Uncovering the effect of globalization on economic growth is worthy in the era of globalization as the net impact of globalization on economic growth still remains puzzling. Bhattacharya (2004) argues that a substantial proportion of people and countries continue to remain excluded from the rewards of globalization for the asymmetrical nature of the process even though it yields a bunch of benefits including greater freedom of choice, lower prices of goods, and higher income for individuals (p. 7). Benefits from globalization are not just spread unevenly between developed and developing countries, even within countries there is often unequal distribution of benefits (United Nations 2004, p. 229). Kilic (2015) contends that even though the globalization generates opportunities for some countries’ economies and positively promoting their economic growth, it also triggers off poverty, inequality, and negative economic growth for others (p. 1). In her speech under the agenda item on globalization and interdependence on October 23, 2013, the United Nations Assistant Secretary-General for economic affairs, Akhtar (2013), briefly informed the audience that “…it remains a challenge to ensure that all countries and all people benefit from globalization’s full potential. Global forces, such as trade and cross-border flows of capital and labor, have created opportunities for some and negative consequences for others.” So, it goes without saying that the globalization is under threat; however, World Bank (2017a) has come up with a report and argues that the prospects for the South Asian region are better than it seems and globalization has been good for development, and trade has been crucial to poverty reduction (p. 26). Most importantly, the current globalization backlash should not deter the South Asian region from having a stronger outward orientation (p. 25). Moreover, Dreher (2005) argues, “contrary to the beliefs of its critics, globalization indeed promotes growth’’ (p. 13). Above and beyond, the existing empirical studies regarding the effect of globalization on economic growth are also ambiguous. The consequence of economic globalization on economic growth has been frequently analyzed with a number of data and methods, and most of these studies suffer from econometrics shortcoming and narrow definition of globalization. A large number of empirical studies that look at the comprehensive effects of globalization on economic growth are done after 2006, while studies in the context of South Asian countries have basically been ignored. Thus, as a fastest growing region in the world and having enormous growth potential, a study on the effect of economic, social, and political globalization on the economic growth in South Asia is important, especially for economic policies. This paper aims to fill this void by comprehensively investigating the impact of economic, social, and political globalization on the economic growth in South Asia employing advance econometric methodology. It is believed that by employing modern panel econometric tools, such as cross-sectional dependence test, CADF unit root test (Pesaran 2007), and PMG panel cointegration analysis (Pesaran et al. 1999) on KOF globalization and real GDP growth data, the results will capture the true picture of the impacts of globalization compared to the previous studies.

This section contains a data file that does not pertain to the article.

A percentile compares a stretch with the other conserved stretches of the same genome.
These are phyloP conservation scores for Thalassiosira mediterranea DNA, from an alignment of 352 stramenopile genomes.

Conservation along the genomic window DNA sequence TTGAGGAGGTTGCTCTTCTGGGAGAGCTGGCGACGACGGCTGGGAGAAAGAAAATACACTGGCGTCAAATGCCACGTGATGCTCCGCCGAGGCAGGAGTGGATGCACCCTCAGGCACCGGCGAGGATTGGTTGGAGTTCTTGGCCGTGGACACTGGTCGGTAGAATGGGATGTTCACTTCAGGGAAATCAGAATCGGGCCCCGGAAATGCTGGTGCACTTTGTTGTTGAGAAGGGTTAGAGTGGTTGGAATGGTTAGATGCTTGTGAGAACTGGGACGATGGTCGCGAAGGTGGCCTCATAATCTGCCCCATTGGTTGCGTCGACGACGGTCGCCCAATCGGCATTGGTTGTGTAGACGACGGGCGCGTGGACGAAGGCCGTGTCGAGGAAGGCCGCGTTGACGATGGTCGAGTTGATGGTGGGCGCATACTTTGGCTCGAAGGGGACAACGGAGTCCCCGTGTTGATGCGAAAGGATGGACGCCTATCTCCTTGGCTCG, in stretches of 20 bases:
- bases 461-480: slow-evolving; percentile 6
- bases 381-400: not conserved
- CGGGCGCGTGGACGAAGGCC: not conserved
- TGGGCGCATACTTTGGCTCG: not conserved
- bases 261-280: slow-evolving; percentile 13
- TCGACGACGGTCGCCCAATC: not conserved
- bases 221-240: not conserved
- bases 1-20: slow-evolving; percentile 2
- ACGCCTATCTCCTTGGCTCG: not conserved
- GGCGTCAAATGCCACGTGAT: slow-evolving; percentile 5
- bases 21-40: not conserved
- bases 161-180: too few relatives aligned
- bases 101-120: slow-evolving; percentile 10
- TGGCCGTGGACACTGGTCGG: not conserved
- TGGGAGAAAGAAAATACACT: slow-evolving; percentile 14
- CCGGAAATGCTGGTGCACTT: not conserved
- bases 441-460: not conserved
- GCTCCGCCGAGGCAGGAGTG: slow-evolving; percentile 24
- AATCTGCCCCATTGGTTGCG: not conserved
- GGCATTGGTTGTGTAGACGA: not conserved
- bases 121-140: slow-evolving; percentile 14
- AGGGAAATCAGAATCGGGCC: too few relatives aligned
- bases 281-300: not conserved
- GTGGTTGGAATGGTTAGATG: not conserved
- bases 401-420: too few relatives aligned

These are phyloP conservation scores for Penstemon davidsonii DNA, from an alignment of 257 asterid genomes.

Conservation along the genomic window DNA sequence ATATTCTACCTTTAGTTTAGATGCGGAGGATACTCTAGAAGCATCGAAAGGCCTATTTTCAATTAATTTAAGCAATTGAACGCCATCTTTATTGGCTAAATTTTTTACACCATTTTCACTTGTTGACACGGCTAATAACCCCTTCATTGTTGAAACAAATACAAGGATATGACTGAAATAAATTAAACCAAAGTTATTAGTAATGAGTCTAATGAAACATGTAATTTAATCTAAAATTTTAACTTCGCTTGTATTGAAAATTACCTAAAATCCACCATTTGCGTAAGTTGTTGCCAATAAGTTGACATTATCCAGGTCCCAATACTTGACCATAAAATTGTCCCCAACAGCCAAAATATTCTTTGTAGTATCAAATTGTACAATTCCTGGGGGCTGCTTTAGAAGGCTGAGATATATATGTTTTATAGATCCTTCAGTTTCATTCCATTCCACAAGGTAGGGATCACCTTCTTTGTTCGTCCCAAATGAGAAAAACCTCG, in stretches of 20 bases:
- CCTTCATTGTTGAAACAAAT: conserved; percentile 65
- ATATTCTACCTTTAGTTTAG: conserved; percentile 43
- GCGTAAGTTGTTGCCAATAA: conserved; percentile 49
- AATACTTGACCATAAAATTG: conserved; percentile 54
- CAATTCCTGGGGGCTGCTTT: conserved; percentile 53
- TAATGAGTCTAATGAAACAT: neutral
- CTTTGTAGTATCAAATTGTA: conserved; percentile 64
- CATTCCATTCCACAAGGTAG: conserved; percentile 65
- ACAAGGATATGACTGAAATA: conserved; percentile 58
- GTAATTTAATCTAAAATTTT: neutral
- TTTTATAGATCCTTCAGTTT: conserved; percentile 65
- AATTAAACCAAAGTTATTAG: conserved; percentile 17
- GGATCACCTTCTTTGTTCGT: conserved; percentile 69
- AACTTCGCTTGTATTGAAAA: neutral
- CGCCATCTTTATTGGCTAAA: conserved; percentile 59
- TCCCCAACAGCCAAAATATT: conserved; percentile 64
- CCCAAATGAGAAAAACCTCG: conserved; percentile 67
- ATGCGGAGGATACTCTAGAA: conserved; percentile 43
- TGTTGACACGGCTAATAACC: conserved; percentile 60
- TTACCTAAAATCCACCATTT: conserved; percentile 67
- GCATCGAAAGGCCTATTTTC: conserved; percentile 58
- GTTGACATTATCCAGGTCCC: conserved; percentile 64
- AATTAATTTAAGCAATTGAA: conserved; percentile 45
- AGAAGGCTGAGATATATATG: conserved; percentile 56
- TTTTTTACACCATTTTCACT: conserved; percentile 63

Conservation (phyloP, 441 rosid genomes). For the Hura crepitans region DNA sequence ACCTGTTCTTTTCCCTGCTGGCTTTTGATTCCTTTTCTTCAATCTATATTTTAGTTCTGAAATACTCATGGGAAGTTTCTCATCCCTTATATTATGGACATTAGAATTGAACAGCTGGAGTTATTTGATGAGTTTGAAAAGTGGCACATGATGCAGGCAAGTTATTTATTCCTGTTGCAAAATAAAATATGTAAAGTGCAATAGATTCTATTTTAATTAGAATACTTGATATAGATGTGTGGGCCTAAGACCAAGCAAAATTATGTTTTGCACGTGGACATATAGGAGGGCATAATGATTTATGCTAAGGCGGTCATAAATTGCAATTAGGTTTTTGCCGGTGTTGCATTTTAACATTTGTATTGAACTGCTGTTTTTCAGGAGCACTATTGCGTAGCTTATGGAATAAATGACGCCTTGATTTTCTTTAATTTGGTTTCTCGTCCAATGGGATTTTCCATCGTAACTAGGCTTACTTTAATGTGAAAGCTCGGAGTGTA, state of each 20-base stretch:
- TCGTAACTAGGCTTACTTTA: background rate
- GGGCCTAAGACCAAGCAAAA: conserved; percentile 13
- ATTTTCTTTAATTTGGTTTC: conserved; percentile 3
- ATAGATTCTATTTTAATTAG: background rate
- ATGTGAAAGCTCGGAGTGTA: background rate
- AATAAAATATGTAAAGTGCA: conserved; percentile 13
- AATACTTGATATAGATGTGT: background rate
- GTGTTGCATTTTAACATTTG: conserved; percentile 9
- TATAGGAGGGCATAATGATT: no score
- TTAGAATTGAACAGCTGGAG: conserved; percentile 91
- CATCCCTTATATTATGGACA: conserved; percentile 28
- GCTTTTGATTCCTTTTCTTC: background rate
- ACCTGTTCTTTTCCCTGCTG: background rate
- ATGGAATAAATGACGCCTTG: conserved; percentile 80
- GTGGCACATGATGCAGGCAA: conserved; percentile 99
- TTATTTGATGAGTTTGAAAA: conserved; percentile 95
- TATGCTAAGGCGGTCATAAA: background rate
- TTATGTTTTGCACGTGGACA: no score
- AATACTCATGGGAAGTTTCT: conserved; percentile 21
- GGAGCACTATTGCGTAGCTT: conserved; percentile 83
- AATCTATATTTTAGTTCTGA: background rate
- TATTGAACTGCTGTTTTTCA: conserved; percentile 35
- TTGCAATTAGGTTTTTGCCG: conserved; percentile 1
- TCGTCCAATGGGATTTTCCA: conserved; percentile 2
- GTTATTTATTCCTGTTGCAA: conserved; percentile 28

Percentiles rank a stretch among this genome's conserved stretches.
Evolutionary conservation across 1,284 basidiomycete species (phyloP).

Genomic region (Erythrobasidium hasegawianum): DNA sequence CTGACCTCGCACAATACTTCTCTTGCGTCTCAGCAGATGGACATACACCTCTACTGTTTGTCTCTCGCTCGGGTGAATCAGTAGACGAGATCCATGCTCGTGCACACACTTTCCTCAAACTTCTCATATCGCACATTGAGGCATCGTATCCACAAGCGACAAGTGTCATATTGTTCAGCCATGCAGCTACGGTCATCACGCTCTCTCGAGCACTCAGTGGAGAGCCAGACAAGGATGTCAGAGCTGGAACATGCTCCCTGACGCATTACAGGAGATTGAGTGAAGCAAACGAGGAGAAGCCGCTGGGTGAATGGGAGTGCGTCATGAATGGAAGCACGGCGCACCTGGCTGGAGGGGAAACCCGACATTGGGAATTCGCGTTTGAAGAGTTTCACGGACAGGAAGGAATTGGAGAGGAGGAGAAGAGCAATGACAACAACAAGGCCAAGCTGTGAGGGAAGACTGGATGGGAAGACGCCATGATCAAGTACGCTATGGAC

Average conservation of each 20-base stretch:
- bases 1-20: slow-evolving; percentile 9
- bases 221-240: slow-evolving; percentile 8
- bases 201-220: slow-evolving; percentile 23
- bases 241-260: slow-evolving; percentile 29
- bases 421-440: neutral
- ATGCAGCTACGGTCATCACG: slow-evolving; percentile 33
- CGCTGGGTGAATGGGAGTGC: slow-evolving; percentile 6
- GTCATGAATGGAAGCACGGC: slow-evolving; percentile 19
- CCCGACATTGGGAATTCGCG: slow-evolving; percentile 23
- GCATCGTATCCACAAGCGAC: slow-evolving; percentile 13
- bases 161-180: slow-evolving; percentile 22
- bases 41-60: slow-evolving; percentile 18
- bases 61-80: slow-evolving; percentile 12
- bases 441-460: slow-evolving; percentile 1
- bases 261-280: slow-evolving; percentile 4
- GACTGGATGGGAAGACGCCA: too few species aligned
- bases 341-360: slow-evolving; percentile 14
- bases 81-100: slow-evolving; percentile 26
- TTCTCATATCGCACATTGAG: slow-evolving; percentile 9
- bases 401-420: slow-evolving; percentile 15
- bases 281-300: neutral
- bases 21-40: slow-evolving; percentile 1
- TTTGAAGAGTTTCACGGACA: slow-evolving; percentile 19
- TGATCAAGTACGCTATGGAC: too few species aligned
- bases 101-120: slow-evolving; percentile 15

The introduction part of this paper states the problem and gives some light on the motivation and the significance of the research. The rest of this study is organized in four sections as follows: Sect. 2 presents a brief literature review; Sect. 3 explains about the data and methodology; Sect. 4 reports the empirical findings; and finally, Sect. 5 concludes this study.

Related literature